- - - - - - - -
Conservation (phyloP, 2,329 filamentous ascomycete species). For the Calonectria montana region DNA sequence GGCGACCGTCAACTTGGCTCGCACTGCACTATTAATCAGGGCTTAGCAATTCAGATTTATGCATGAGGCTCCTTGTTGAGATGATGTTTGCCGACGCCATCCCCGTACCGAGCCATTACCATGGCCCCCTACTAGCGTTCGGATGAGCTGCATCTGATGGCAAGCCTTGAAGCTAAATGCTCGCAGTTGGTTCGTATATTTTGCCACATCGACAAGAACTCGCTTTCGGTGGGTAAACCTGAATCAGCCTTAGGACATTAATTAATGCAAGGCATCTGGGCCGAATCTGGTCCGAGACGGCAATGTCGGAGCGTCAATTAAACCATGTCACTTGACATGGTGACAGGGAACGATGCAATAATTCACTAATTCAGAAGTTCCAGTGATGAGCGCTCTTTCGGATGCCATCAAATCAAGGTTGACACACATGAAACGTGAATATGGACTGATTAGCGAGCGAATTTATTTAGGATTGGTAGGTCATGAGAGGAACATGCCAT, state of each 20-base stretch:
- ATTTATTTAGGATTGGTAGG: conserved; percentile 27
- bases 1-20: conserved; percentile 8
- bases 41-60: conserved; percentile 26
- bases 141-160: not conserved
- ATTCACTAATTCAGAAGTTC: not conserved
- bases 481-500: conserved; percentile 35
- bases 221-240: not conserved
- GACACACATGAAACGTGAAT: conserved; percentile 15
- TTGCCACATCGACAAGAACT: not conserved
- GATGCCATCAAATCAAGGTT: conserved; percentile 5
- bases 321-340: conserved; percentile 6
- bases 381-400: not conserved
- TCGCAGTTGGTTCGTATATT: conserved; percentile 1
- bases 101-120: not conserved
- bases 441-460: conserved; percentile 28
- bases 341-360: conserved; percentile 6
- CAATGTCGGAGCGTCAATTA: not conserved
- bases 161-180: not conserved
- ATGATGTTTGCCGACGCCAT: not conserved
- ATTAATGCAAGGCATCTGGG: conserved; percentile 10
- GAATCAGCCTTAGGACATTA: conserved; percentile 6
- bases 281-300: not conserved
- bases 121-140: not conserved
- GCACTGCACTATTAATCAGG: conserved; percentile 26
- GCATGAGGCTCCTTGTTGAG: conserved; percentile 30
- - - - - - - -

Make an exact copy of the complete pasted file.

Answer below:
Conservation (phyloP, 2,329 filamentous ascomycete species). For the Calonectria montana region DNA sequence GGCGACCGTCAACTTGGCTCGCACTGCACTATTAATCAGGGCTTAGCAATTCAGATTTATGCATGAGGCTCCTTGTTGAGATGATGTTTGCCGACGCCATCCCCGTACCGAGCCATTACCATGGCCCCCTACTAGCGTTCGGATGAGCTGCATCTGATGGCAAGCCTTGAAGCTAAATGCTCGCAGTTGGTTCGTATATTTTGCCACATCGACAAGAACTCGCTTTCGGTGGGTAAACCTGAATCAGCCTTAGGACATTAATTAATGCAAGGCATCTGGGCCGAATCTGGTCCGAGACGGCAATGTCGGAGCGTCAATTAAACCATGTCACTTGACATGGTGACAGGGAACGATGCAATAATTCACTAATTCAGAAGTTCCAGTGATGAGCGCTCTTTCGGATGCCATCAAATCAAGGTTGACACACATGAAACGTGAATATGGACTGATTAGCGAGCGAATTTATTTAGGATTGGTAGGTCATGAGAGGAACATGCCAT, state of each 20-base stretch:
- ATTTATTTAGGATTGGTAGG: conserved; percentile 27
- bases 1-20: conserved; percentile 8
- bases 41-60: conserved; percentile 26
- bases 141-160: not conserved
- ATTCACTAATTCAGAAGTTC: not conserved
- bases 481-500: conserved; percentile 35
- bases 221-240: not conserved
- GACACACATGAAACGTGAAT: conserved; percentile 15
- TTGCCACATCGACAAGAACT: not conserved
- GATGCCATCAAATCAAGGTT: conserved; percentile 5
- bases 321-340: conserved; percentile 6
- bases 381-400: not conserved
- TCGCAGTTGGTTCGTATATT: conserved; percentile 1
- bases 101-120: not conserved
- bases 441-460: conserved; percentile 28
- bases 341-360: conserved; percentile 6
- CAATGTCGGAGCGTCAATTA: not conserved
- bases 161-180: not conserved
- ATGATGTTTGCCGACGCCAT: not conserved
- ATTAATGCAAGGCATCTGGG: conserved; percentile 10
- GAATCAGCCTTAGGACATTA: conserved; percentile 6
- bases 281-300: not conserved
- bases 121-140: not conserved
- GCACTGCACTATTAATCAGG: conserved; percentile 26
- GCATGAGGCTCCTTGTTGAG: conserved; percentile 30